We tested these sticky tyres to find out which worked best in both dry and damp conditions
On a hot, sticky summer ride there’s little to separate the top road tyres. Unless you’ve got the skills of John McGuinness, and the Isle of Man cordoned off for you and your mates, pushing them to the limit is a risky game best left to the experts. But in winter, things are very different.
First of all there are grip’s two worst enemies: low temperatures and lots of water. Maximum grip levels occur at a tyre’s optimum operating temperature. For a dry-weather, road-legal race tyre like Pirelli’s Diablo Supercorsa or Metzeler’s Racetec, this is typically somewhere between 80˚c and 120˚c. It’s highly unlikely these tyres would reach those sorts of temperature on the road once the warm (ish) skies of September have disappeared.
Which is why we have road tyres, designed to warm up quickly without tyre-warmers, clear water if necessary, and last longer than a 30-mile, balls-out thrash to the chequered flag. The vast range of tyres we’re lucky enough to be spoilt with these days is often misunderstood. You’ve got your out-and-out race tyres, your road/track tyres, sporty road tyres, sports touring tyres, touring tyres… and so it goes on, all readily available in sizes to fit your bike. No wonder you’re confused.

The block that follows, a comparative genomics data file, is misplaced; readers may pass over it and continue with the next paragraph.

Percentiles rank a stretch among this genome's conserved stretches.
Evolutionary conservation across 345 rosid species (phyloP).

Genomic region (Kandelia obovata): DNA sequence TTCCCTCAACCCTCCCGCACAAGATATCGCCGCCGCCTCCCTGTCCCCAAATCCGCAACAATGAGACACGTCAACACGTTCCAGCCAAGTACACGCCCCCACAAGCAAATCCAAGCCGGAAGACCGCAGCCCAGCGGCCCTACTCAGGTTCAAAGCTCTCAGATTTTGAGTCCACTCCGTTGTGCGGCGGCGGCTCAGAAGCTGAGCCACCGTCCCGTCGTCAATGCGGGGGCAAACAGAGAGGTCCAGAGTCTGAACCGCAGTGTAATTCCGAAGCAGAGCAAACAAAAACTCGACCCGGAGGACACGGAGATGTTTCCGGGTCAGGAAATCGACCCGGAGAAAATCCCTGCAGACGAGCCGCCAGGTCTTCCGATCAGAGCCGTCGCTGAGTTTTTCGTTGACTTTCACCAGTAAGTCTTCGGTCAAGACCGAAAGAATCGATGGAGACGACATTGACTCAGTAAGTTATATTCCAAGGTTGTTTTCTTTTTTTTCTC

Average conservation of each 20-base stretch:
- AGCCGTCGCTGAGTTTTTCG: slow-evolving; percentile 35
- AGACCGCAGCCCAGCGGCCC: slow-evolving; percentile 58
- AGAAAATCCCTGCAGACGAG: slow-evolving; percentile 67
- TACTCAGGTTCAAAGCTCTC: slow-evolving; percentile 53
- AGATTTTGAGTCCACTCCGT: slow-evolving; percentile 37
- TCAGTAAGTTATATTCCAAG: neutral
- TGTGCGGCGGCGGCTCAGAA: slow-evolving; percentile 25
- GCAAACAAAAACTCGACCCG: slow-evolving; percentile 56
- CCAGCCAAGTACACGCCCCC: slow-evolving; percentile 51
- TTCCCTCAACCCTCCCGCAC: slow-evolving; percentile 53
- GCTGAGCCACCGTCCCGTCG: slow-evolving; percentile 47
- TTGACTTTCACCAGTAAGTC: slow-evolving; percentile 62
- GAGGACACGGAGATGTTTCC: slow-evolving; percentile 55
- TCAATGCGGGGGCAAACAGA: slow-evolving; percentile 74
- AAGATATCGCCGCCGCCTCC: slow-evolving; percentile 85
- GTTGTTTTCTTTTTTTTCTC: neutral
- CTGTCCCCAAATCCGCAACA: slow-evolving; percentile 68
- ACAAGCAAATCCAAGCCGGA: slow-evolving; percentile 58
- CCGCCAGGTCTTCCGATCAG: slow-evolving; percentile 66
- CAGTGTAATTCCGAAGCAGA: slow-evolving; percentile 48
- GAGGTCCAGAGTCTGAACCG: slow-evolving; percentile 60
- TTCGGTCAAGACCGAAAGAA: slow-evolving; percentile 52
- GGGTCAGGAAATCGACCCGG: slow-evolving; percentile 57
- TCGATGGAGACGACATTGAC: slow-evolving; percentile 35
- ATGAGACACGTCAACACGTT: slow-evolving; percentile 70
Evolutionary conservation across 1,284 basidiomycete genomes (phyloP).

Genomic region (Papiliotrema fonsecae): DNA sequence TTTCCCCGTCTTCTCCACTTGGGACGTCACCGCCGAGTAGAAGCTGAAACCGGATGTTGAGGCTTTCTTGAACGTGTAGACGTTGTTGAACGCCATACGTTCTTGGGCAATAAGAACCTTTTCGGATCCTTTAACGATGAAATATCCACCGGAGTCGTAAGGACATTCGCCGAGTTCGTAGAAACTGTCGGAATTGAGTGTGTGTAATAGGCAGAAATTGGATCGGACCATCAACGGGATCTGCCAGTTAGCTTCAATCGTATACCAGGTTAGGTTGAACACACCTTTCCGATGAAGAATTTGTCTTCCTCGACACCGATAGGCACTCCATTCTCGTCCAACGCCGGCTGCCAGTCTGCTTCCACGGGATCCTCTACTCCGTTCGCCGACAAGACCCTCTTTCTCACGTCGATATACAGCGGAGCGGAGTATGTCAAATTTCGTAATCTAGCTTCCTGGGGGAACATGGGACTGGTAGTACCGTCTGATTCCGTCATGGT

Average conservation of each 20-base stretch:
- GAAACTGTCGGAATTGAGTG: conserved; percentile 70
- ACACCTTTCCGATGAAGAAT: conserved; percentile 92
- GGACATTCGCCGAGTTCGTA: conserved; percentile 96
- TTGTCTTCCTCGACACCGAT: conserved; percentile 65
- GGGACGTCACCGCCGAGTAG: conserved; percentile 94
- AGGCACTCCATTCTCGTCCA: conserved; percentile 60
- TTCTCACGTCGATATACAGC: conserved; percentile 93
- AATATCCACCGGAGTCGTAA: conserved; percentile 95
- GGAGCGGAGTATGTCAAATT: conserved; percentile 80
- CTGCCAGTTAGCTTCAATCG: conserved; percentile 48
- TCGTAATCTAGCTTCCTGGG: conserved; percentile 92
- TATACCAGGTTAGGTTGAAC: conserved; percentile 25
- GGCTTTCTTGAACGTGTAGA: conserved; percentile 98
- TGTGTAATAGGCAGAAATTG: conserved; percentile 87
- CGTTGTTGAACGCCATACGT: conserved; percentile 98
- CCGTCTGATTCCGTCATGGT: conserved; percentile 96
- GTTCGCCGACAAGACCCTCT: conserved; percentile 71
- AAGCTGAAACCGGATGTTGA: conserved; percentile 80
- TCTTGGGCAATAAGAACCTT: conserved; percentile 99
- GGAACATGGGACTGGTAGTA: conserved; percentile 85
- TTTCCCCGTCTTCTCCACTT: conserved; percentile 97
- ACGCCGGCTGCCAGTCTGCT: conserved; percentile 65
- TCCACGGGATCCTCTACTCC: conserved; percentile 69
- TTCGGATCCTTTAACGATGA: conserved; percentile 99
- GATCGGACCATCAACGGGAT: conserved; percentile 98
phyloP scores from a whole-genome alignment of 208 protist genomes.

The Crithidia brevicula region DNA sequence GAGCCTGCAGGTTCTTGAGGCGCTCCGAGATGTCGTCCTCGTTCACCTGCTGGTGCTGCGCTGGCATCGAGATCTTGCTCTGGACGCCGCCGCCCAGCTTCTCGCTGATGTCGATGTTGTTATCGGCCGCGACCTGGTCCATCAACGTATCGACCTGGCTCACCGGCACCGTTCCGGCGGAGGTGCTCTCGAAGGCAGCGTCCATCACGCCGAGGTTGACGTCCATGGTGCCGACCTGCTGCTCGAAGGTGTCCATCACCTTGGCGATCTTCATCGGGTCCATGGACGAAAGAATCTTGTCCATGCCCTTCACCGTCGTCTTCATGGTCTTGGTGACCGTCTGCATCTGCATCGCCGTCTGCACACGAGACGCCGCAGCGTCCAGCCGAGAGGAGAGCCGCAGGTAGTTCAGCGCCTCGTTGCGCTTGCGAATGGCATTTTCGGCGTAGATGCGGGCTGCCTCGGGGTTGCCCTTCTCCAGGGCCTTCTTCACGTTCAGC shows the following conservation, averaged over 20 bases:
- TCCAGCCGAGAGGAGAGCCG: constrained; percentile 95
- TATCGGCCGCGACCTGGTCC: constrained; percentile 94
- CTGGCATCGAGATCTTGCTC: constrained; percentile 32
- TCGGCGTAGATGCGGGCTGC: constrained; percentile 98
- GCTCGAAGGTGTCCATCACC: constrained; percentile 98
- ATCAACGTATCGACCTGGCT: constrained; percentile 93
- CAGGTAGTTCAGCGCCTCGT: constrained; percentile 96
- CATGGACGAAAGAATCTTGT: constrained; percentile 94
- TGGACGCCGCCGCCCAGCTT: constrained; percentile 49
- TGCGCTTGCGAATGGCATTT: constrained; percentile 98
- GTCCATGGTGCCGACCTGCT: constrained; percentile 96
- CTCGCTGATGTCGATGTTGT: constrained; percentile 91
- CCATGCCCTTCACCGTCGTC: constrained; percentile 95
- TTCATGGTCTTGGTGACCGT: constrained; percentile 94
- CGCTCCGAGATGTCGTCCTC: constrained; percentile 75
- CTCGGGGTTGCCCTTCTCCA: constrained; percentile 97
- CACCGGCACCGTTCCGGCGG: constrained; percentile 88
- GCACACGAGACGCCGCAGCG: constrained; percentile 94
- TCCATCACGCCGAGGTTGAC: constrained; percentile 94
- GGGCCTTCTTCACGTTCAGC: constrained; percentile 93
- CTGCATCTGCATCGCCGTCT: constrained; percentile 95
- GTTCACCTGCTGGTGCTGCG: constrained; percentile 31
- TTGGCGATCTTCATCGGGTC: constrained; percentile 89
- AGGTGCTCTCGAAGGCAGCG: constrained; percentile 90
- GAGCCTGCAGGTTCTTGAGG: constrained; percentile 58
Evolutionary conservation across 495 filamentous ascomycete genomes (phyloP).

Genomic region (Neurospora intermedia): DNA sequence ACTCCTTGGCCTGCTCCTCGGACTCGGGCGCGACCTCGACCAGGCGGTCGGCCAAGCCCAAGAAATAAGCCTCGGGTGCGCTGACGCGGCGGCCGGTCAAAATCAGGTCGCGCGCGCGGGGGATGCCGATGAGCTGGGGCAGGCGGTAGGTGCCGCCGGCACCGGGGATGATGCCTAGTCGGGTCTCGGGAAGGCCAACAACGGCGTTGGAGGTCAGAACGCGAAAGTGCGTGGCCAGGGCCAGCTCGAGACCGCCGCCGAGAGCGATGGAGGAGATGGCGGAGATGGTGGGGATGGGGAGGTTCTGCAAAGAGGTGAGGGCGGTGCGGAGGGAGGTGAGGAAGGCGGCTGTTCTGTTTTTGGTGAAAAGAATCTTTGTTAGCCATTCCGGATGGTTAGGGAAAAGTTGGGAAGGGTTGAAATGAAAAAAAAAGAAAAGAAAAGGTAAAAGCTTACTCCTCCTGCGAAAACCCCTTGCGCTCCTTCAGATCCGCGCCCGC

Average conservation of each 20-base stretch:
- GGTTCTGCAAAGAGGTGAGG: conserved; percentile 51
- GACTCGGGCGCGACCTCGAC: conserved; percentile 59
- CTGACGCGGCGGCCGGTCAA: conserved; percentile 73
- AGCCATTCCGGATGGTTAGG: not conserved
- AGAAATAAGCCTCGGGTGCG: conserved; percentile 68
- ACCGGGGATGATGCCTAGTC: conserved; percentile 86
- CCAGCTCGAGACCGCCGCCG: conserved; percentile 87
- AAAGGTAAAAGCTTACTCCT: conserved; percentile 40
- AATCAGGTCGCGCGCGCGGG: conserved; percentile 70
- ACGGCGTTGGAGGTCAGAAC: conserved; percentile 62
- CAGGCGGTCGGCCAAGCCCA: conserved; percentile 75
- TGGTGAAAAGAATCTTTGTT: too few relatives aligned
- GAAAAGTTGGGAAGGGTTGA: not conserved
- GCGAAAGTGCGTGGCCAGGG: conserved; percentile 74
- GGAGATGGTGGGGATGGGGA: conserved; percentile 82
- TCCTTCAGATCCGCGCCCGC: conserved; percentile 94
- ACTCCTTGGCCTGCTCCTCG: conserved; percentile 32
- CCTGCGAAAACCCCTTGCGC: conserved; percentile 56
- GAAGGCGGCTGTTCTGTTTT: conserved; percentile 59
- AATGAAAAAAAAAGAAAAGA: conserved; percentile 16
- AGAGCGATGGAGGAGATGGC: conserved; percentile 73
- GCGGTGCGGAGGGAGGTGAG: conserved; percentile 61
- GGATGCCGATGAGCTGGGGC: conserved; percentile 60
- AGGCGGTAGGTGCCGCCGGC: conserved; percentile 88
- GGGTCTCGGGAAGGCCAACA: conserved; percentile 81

So we’ve tried to make things a little simpler. We asked all the major manufacturers to send us a tyre they believed would be the most suitable for a large capacity sports bike, by a die-hard biker who’ll go out in all conditions on every type of road. We then got our hands on a Honda Fireblade, exclusive use of Bruntingthorpe’s handling track and Big Jim, the tyre-fitting man. Finally we added James Whitham, a man renowned for grinding out top results in less than favourable conditions, and set him to work.
Providing the benchmark is the standard factory fitment for the 2009 Honda Fireblade, the Bridgestone BT-015
Posted: 26/09/2012 at 00:36
Posted: 26/09/2012 at 04:38
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